The Lord Jesus invites you and me to gaze upon His splendor. He shed His blood to reconcile us to God the Father so that we might have the privilege. May the Spirit open our eyes today to see, appreciate, and worship anew the composite beauty of Jesus in each of His great offices.

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Thomas Watson: Christ’s Intercession Works for Good

Below is a selection from Puritan pastor Thomas Watson’s exposition on Romans 8:28. A friend from church let me come over and take my choice of books a client had given her to give away. I’m grateful to the client and to her, and to the Lord, who put another of Watson’s work in my hands. You can read it online for free here, or buy a copy at Amazon here or directly from the publisher here. -AR

Christ is in heaven, as Aaron with his golden plate upon his forehead, and his precious incense; and He prays for all believers as well as He did for the apostles. “Neither pray I for these alone but for all them that shall believe in me” (John xvii. 20). When a Christian is weak, and can hardly pray for himself, Jesus Christ is praying for him; and He prays for three things.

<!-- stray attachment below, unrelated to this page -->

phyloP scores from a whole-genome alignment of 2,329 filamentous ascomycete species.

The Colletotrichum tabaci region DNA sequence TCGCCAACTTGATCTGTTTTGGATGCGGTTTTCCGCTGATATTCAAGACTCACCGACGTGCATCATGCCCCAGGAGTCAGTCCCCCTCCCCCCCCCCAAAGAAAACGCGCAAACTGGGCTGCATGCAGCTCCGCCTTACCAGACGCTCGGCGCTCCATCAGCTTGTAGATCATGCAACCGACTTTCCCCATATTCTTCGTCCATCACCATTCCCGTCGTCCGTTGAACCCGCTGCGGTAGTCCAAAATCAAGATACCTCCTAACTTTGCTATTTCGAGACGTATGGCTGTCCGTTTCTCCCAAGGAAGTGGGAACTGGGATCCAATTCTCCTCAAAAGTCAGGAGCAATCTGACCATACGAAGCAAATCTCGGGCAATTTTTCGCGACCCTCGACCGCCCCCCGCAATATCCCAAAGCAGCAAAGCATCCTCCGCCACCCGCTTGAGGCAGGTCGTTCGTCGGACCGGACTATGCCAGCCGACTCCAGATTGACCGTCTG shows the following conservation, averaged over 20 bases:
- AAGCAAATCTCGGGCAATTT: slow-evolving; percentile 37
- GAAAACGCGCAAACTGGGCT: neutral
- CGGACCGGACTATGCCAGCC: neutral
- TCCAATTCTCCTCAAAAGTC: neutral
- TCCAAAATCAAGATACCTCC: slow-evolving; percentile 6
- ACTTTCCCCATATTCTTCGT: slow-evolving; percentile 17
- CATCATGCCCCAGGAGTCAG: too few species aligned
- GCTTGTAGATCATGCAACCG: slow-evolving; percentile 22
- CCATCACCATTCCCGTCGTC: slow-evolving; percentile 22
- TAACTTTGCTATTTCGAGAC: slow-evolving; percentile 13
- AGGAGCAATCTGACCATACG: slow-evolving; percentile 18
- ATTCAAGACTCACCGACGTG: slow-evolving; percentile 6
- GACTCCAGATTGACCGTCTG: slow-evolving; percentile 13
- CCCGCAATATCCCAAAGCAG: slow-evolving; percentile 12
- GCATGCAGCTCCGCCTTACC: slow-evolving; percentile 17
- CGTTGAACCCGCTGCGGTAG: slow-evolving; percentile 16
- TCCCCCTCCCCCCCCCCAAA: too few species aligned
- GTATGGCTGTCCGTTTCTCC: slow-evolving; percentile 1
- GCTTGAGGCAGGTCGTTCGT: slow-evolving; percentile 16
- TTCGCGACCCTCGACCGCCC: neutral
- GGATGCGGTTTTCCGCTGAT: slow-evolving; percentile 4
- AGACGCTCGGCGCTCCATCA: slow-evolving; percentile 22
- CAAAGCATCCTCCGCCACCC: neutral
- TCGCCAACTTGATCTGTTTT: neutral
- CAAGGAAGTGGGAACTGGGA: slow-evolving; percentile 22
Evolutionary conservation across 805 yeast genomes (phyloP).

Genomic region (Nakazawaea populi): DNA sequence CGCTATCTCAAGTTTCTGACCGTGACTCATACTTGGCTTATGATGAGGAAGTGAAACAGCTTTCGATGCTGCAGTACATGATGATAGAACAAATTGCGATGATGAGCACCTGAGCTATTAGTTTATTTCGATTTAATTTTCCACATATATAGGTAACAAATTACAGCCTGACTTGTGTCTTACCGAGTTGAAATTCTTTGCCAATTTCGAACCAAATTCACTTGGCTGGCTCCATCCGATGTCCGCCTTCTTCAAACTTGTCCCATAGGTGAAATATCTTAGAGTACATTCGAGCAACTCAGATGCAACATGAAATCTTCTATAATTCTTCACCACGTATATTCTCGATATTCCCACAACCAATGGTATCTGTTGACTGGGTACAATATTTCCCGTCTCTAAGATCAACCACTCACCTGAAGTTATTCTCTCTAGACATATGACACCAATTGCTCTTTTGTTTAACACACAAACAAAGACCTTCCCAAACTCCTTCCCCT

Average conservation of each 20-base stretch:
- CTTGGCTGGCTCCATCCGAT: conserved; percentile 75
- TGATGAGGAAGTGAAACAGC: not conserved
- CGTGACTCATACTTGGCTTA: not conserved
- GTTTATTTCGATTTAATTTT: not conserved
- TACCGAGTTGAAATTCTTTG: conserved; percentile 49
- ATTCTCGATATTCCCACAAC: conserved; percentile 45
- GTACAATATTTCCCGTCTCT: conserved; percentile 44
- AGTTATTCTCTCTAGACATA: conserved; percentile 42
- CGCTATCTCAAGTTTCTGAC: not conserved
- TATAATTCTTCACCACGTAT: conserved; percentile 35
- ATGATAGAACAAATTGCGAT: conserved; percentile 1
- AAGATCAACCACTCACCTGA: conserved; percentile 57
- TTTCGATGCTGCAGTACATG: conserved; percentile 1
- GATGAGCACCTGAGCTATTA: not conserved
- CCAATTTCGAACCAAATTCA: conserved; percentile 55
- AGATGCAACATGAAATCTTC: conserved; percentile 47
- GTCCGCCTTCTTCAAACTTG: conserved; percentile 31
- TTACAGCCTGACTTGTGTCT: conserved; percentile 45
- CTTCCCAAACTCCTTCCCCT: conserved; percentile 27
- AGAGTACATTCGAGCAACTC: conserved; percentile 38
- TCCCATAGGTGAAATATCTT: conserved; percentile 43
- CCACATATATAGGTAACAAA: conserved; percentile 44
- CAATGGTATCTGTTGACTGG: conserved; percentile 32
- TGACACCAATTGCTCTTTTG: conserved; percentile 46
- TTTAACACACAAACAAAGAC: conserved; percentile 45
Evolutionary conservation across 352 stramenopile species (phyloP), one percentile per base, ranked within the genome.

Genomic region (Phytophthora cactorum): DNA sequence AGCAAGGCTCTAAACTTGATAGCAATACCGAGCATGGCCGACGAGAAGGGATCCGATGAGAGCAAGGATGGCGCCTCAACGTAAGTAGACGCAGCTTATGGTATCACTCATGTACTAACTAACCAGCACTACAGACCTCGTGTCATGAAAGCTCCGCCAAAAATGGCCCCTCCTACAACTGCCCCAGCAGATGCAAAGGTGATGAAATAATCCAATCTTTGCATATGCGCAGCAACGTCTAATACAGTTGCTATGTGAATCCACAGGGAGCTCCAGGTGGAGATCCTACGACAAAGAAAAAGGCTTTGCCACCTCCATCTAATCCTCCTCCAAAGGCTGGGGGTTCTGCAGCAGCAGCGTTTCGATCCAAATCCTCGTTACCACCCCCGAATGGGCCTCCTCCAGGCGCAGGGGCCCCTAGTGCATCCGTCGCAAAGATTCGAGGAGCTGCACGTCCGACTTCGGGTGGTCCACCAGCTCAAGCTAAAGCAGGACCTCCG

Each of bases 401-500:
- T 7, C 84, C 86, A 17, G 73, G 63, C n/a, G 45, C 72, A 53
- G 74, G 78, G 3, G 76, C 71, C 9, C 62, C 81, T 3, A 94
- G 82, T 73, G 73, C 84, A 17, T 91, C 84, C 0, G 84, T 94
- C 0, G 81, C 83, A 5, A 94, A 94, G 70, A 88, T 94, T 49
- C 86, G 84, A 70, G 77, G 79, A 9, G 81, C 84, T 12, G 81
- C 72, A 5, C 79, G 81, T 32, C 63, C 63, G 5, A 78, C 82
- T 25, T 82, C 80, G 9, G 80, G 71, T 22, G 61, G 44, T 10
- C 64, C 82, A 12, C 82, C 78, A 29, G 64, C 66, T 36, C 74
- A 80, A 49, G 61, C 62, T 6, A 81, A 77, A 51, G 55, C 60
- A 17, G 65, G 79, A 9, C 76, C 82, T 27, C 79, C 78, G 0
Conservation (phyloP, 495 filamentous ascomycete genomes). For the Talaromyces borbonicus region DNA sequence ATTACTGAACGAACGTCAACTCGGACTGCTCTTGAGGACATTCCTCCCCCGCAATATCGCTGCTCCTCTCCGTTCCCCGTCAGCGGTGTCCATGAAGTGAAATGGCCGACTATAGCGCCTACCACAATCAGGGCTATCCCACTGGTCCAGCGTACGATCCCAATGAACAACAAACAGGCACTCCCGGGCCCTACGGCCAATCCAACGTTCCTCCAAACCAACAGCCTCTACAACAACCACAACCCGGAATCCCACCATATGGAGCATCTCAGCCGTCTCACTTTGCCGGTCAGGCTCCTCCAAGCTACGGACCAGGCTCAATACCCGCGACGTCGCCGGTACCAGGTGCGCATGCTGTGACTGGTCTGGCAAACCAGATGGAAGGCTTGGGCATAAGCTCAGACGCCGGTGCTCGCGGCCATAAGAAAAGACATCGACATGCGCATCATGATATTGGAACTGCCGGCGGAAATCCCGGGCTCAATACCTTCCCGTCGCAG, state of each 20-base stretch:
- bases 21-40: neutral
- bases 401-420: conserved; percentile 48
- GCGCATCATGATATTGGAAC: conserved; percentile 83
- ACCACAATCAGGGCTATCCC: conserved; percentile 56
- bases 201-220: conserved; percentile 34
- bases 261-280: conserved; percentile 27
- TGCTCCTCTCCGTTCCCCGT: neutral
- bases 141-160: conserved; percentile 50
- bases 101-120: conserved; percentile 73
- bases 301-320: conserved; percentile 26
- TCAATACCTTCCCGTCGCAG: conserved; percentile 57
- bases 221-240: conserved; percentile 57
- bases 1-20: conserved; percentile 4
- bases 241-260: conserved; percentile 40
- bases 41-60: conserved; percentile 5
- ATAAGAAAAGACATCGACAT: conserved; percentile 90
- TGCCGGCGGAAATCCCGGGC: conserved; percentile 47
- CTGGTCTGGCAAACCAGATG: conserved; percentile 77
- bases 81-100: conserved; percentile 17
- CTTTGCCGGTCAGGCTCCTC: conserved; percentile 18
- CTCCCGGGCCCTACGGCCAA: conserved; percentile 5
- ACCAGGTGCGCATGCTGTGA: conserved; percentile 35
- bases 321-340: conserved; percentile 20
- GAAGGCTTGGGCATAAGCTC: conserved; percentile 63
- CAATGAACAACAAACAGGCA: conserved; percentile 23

First, that the saints may be kept from sin (John xvii. 15). ” I pray that thou shouldest keep them from the evil. ” We live in the world as in a pest house; Christ prays that His saints may not be infected with the contagious evil of the times.

Second, for His people’s progress in holiness. ” Sanctify them ” (John xvii. 17). Let them have constant supplies of the Spirit, and be anointed with fresh oil.

Third, for their glorification ” Father, I will that those which thou hast given me, be with me where I am ” (John xvii. 24). Christ is not content till the saints are in His arms. This prayer, which He made on earth, is the copy and pattern of His prayer in heaven. What a comfort is this; when Satan is tempting, Christ is praying! This works for good.

Christ’s prayer takes away the sins of our prayers. As a child says Ambrose, that is willing to present his father with a posy, goes into the garden, and there gathers some flowers and some weeds together, but coming to his mother, she picks out the weeds and binds the flowers, and so it is presented to the father: thus when we have put up our prayers, Christ comes, and picks away the weeds, the sin of our prayer, and presents nothing but flowers to His Father, which are a sweet smelling savour.